Finding the right therapist is sometimes as hard as finding a new best friend.
Finding a therapist can be the one of the most nerve-wracking things you ever do. These tips can help ease your fears about entering the therapeutic relationship.
The therapy relationship is one of a kind. Never would you ask someone to listen to your deepest, darkest secrets upon meeting them for the first time.
What I've learned from being a client and a therapist.
If your therapist doesn't have a therapist, then there's something wrong. Most people don't realize how important it is for a therapist to spend time as a client.
When I started looking for a therapist, I honestly did not know where to start. Even though I had best friends who were therapists, and I had a large network of colleagues and mentors, I was at a loss for how to find the right person for me. I'll be honest, the first place I went to was Psychology Today. As I scrolled through pages of profiles, I saw some people I knew personally and some that I'd heard of through my work. When I saw my person, I immediately felt drawn to her. I think it must have been her picture. She looked approachable and humble. Most of the time, I feel comfortable with her, but sometimes I do get a little irritated when she challenges my behaviors. I know she does it because she cares, though. I still see her when things get really tough.
Although my instincts were right, and my therapist was a good match for me, that doesn't always happen. Most of the time, insurance plays a role in who you select. It's also important to select someone who has knowledge and expertise in dealing with your specific issues. It's sometimes hard to decipher who does what and how well they do it.
The real test is when you meet your therapist for the first time. You can tell a lot about the therapist's personality by looking at body language. Does the therapist seem relaxed and comfortable? Those are important observations. Can you follow the dialogue, or does the therapist use fancy words? Do you feel comfortable in the therapy space? Perhaps the couch is uncomfortable or the room is too cold. Maybe the lights in the room are too bright. All of those things matter. Your level of comfort in the space often determines how much you will share.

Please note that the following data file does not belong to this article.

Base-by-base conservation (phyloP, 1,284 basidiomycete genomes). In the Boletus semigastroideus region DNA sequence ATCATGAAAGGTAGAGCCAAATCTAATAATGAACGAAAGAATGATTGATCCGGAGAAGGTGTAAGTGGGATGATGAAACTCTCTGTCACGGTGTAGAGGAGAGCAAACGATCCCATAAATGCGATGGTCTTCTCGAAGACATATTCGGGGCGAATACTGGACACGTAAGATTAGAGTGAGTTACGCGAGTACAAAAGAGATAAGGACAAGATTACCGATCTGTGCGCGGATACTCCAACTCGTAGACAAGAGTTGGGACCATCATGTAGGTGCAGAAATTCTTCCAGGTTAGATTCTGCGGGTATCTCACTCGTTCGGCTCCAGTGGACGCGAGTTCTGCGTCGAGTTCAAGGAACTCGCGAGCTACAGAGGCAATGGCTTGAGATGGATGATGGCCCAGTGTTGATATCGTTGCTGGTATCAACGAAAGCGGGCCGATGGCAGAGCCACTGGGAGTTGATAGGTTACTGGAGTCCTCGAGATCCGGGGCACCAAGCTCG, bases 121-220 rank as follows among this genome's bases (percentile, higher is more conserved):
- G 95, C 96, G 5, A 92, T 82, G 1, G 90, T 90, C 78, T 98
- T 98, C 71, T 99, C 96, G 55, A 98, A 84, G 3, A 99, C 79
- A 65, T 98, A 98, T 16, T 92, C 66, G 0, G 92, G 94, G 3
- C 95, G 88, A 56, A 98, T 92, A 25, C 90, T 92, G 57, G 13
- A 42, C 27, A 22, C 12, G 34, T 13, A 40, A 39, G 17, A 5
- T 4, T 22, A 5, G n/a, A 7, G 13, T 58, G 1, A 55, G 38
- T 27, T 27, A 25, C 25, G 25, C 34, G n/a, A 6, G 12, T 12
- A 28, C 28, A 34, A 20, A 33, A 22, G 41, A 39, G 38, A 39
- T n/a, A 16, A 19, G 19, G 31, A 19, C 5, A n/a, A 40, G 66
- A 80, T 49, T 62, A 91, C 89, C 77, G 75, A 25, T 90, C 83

It's important to ask the therapist questions on the first visit. Of course, you'll want to know about credentials and experience. Is the therapist licensed and trained in specific therapeutic principles? How much does the therapist know about physical health and well-being? A therapist is not the same as a life coach. Remember to ask what training and education your therapist has completed.
The therapist should not disclose too much personal information. After all, the therapy is about you. As time goes on, you will learn to trust and confide in your therapist. If after a couple of sessions you still feel closed off and uncomfortable, it's important to communicate how you are feeling. There may be ways for the therapist to approach things differently.
Finding the right therapist for you might take some trial and error, but it's important for you to feel heard and understood. Remember that those who genuinely care about you sometimes tell you things you don't want to hear. Resist the temptation to terminate treatment with your therapist if you hear a few things that make you uncomfortable. If you stick it out and remain open-minded, you will find that the best type of therapy is when you are open to learning new, and sometimes uncomfortable, things about yourself.
So, there you have it. Feel free to ask any questions you have about treatment by emailing me at firstname.lastname@example.org. Or you can find my profile on Psychology Today at https://www.psychologytoday.com/profile/753369. If you would like to meet me via videoconferencing or have a phone conversation before coming in for your first session, please do not hesitate to ask. I am always open to meeting with you virtually ahead of time. I can be reached by phone at (318) 707-2080. I look forward to your call.